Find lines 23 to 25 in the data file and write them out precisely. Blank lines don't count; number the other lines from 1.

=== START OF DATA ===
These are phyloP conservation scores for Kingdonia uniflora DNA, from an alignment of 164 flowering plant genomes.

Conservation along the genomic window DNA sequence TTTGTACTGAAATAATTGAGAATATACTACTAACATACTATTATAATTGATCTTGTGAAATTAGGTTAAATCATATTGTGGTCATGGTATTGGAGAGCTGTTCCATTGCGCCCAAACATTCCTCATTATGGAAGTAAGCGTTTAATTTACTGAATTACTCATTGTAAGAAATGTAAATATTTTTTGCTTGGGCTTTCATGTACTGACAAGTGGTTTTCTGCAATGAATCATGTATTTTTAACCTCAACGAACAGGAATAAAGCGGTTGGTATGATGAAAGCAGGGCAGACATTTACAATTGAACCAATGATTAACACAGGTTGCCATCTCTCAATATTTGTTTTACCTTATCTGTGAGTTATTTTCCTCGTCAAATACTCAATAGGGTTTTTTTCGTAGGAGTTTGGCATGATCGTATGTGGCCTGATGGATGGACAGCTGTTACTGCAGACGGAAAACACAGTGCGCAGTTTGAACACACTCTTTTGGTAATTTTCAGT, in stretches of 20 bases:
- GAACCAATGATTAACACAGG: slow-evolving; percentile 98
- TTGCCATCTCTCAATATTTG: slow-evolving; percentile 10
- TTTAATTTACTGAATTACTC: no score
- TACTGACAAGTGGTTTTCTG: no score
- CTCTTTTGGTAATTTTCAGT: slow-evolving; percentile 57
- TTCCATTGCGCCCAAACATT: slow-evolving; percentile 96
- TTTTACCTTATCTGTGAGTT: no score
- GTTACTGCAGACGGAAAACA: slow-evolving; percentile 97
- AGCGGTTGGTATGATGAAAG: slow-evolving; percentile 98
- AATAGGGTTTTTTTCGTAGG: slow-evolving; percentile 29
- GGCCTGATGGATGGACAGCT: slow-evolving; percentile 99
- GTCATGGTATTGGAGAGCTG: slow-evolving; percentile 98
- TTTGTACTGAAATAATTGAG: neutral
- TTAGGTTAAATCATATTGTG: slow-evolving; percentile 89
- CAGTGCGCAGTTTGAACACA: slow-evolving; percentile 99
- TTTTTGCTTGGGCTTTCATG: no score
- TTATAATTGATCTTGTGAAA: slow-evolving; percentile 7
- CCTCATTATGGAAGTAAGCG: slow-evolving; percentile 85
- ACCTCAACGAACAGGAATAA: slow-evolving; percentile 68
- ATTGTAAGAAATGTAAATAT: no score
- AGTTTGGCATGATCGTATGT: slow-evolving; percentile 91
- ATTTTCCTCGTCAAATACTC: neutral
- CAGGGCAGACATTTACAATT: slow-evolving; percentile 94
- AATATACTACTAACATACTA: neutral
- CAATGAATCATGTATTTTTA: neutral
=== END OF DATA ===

- AGTTTGGCATGATCGTATGT: slow-evolving; percentile 91
- ATTTTCCTCGTCAAATACTC: neutral
- CAGGGCAGACATTTACAATT: slow-evolving; percentile 94